New report reveals gross misuse of evidence in nuclear investigation

In a report released today, Bright New World has revealed that the leadership of the South Australian Liberal Party systematically ignored four independent sources of evidence in forming their position against further investigations into hosting used fuel in South Australia. 

In claiming that the South Australian taxpayer would need to spend $600 million to $1 billion to advance this process to a decision, the Liberal leadership cited the evidence of expert testimony and peer review provided to a Parliamentary Committee.

Yet transcripts of the Committee and simply reading the peer review report from Nuclear Economics Consulting Group reveal that not only did these sources not make this claim, they went to lengths to explain the exact opposite would be true. 

When asked about the expenditure, Mr Jim Voss made his position crystal clear:

I do not believe that it is necessary for South Australia to consider that they would finance that up-front. I believe that, in fact, the discussions with customer countries would be a progressive set of discussions

Dr Tim Johnson, lead author of the economic study for the Royal Commission, affirmed in discussion with the Shadow Treasure himself that spending would be progressively staggered:

Dr JOHNSON: Yes, exactly that. But you don't have to make that decision in one go; you can do it as a series of decisions over the next—you could make a decision to carry on, after the citizens' juries, and so on—
The Hon. R.I. LUCAS: In other words, you might spend $20 million—
Dr JOHNSON: Exactly.
The Hon. R.I. LUCAS: —and after a year decide that this is all too hard, and cut your losses at that stage. But on the program schedule, which you have outlined to us, you expend the $100 million, or whatever it is, you get to year six, and that is when you take the critical decision, at that stage.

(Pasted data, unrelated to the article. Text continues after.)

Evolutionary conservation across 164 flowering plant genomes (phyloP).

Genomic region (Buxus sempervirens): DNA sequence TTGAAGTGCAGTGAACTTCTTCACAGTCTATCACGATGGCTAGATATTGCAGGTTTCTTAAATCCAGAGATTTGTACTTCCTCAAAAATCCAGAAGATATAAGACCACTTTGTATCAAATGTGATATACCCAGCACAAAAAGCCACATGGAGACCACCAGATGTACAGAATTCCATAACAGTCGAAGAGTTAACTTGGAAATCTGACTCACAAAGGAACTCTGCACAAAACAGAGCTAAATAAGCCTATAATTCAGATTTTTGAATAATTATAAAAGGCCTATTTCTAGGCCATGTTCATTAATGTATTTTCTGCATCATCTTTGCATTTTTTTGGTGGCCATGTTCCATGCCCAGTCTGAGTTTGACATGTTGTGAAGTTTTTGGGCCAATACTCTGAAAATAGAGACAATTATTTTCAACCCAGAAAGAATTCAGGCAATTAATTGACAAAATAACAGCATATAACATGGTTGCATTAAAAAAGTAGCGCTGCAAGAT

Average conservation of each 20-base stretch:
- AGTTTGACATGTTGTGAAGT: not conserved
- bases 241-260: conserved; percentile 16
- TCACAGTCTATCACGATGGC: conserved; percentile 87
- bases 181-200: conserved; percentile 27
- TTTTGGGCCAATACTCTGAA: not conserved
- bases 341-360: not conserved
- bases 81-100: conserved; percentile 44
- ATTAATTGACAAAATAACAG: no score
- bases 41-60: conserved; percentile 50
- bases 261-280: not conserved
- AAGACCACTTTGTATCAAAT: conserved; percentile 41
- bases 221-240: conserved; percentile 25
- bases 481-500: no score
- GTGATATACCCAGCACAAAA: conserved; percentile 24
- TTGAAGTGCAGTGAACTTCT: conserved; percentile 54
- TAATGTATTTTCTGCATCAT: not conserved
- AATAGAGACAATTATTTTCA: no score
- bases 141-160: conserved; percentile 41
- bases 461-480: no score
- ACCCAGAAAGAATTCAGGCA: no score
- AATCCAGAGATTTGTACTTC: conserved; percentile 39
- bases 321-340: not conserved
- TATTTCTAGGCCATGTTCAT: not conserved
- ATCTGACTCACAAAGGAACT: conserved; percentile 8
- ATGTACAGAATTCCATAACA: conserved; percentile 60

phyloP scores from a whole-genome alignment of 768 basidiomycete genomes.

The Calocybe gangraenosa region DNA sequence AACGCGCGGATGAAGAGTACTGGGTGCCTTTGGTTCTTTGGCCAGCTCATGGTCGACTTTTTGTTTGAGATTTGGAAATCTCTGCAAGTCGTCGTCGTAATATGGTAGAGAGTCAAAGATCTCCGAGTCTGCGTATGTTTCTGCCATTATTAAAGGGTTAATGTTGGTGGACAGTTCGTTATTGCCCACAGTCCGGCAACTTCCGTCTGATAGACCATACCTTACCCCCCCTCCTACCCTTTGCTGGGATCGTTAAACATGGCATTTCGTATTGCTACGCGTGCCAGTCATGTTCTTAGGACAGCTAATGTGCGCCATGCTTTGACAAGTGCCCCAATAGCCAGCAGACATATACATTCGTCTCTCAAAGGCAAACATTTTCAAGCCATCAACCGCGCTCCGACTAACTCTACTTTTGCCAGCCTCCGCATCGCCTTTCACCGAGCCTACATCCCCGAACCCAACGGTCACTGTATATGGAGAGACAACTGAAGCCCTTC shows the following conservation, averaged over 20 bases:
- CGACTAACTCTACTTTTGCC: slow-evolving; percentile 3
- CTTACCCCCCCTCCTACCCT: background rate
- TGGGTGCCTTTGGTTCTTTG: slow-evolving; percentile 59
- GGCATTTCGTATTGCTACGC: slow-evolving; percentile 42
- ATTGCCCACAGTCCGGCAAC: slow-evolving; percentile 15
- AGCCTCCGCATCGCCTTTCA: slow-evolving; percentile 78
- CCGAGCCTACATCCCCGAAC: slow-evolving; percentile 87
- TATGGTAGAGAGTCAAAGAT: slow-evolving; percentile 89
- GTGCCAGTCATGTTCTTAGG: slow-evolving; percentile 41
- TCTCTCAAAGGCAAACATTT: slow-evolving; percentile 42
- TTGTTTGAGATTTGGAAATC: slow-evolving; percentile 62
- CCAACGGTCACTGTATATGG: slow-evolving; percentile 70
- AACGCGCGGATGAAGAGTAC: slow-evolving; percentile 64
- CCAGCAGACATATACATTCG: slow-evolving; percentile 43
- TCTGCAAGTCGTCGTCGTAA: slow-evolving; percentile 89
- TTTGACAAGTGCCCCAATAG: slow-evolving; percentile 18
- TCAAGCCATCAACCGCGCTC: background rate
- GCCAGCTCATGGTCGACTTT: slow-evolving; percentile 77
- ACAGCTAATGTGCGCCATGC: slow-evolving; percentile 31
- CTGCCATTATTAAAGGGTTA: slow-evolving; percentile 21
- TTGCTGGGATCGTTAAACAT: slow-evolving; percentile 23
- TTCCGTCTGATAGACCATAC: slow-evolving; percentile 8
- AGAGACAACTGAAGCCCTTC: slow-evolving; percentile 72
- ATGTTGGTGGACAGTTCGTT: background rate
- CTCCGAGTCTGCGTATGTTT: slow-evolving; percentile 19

Dr JOHNSON: Exactly.

Meanwhile, peer review from Nuclear Economics Consulting Group could not possibly have been clearer:

Such an approach would involve a series of Project “decision gates” that must be passed before additional commitments are made. Focusing near-term activity and expenditures on resolving important issues early (i.e., successfully passing the decision gates for these issues) will allow better management of the Project assessment and development process…A priority is placed on Project issues that (a) are essential for Project feasibility and (b) that could be investigated at relatively low cost.

While claiming a position of protecting the South Australian taxpayer, the Liberal leadership is committing the ultimate form of waste: cherry-picking evidence provided from processes the taxpayer has already paid-for to back-fill a position against the nuclear fuel cycle that has clearly been determined on political, not economic, grounds. Those with major project experience can see this fallacy clearly, and the list of signatories to Bright New World's open letter grew again this week with the addition of former Liberal Minister Ian MacLachlan.

The fallacy is also plain to see in the inconsistency of the Liberal leadership. This week, we saw the Liberal leadership release a freight plan for diverting rail and building a new freight airport. They can apparently find $20 million to study this project, more than double the costs so far of the nuclear investigations in South Australia, and around 20 times more than the amount required to undertake the crucial next step of verify in the market for used nuclear fuel. The South Australian Freight Council was not consulted in developing this plan and have been frank in calling it an uncessary expense. The project will likely cost $2 billion -$3 billion and, unlike the nuclear opportunity, there has been no compelling analysis provided of significant net-benefits to the state of this investment.

So why do it? The clue is that the candidate for a minor party, Nick Xenophon Team, supports the plan, which is likely to be popular with residents of seats in the Adelaide Hills. The Liberal Party considers these seats under threat, seats that may not have shown much enthusiasm for the nuclear issue. 

So the economic future of our entire state, and arguably the environmental future of the world, is being held politically and economically hostage by a tussle over a couple of seats in suburban Adelaide. That is enough for the Liberal leadership to whitewash evidence of perhaps the strongest opportunity for new industry development in decades. 

South Australians are in the process of being badly ripped-off in a tussle for political power. The nuclear economic opportunity is so great it must be placed above politics and calmly and prudently investigated in exactly the form recommended by the experts: one step at a time. 

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Ben Heard